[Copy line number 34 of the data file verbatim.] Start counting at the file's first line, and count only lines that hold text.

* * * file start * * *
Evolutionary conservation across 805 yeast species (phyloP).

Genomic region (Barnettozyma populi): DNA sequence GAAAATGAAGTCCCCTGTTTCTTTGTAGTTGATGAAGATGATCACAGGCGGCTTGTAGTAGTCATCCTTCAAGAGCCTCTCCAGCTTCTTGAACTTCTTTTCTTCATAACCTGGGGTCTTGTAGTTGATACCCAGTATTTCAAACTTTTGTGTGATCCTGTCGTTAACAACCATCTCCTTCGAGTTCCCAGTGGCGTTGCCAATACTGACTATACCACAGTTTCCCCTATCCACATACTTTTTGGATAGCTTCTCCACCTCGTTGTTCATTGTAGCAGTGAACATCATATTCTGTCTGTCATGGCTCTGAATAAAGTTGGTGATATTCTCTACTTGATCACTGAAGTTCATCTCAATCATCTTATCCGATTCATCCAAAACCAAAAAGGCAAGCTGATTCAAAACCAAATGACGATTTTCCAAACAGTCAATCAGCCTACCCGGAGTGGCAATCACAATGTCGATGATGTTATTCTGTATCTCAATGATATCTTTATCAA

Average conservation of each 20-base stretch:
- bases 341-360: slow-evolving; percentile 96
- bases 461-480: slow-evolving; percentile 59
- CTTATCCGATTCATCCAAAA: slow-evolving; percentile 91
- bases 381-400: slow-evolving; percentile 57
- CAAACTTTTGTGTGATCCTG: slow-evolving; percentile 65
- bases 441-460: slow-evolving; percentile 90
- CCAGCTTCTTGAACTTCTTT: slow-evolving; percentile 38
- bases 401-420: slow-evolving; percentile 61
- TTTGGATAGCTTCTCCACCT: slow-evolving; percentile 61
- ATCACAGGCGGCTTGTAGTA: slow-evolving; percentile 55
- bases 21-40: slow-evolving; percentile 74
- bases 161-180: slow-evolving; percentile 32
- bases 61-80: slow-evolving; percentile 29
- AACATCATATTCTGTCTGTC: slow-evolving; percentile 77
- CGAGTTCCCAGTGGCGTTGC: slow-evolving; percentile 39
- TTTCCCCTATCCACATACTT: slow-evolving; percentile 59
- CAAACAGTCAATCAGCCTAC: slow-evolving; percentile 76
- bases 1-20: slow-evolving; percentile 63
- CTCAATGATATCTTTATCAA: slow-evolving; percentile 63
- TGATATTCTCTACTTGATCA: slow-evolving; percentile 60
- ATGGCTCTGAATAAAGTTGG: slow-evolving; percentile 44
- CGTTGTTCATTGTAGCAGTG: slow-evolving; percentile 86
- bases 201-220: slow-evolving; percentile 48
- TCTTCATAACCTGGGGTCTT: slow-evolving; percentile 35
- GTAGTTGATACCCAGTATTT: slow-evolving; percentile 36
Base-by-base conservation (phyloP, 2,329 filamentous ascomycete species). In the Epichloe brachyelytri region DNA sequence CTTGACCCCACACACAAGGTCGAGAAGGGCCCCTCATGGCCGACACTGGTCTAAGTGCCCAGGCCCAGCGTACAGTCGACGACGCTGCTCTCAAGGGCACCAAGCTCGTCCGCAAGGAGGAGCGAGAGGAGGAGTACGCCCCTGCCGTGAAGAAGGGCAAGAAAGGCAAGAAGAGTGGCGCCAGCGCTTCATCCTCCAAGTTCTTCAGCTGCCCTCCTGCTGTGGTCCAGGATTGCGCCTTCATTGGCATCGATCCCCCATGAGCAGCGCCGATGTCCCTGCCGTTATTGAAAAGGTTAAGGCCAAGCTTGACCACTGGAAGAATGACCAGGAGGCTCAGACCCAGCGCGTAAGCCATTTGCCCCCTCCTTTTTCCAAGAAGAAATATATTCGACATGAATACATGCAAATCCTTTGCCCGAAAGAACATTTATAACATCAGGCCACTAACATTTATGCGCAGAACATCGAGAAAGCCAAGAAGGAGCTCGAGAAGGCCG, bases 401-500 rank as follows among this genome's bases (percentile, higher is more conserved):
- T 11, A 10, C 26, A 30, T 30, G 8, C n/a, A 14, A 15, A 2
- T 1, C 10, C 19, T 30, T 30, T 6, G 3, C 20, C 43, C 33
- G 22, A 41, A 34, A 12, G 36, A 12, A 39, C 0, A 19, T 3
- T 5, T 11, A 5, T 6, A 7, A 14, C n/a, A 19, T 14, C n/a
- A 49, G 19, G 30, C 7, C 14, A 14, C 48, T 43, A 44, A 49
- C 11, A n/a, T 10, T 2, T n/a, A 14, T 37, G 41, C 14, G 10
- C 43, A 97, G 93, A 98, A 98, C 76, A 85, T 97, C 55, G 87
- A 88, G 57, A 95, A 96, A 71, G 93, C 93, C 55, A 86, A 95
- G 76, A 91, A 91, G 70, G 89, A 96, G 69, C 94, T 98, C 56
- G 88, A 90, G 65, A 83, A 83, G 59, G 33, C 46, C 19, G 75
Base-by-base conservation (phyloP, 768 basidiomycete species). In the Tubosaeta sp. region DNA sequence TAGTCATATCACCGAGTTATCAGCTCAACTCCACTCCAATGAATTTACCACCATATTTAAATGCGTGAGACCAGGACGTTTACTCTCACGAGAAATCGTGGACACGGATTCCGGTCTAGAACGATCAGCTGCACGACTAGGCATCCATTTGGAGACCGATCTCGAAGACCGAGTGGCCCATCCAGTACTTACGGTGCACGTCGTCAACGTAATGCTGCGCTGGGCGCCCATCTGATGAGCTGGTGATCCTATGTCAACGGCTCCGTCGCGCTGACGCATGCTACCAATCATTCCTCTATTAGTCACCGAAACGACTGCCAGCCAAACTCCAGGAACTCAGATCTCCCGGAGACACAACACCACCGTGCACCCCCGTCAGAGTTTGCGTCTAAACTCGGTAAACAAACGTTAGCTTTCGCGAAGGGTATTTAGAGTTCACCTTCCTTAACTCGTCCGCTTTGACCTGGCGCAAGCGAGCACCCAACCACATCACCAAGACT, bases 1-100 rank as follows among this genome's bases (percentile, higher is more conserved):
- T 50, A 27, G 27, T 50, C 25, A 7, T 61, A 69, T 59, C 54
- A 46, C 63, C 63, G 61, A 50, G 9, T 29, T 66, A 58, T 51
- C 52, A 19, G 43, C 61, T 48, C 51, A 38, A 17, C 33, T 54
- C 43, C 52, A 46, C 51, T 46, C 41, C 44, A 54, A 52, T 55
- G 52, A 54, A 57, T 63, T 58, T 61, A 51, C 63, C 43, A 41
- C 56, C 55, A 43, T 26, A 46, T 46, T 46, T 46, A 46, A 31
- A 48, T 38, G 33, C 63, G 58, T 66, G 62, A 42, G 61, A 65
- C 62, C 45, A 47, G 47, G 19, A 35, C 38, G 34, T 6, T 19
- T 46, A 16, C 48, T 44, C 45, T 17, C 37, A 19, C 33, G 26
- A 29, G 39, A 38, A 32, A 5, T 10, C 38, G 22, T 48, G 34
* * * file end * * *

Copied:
- A 49, G 19, G 30, C 7, C 14, A 14, C 48, T 43, A 44, A 49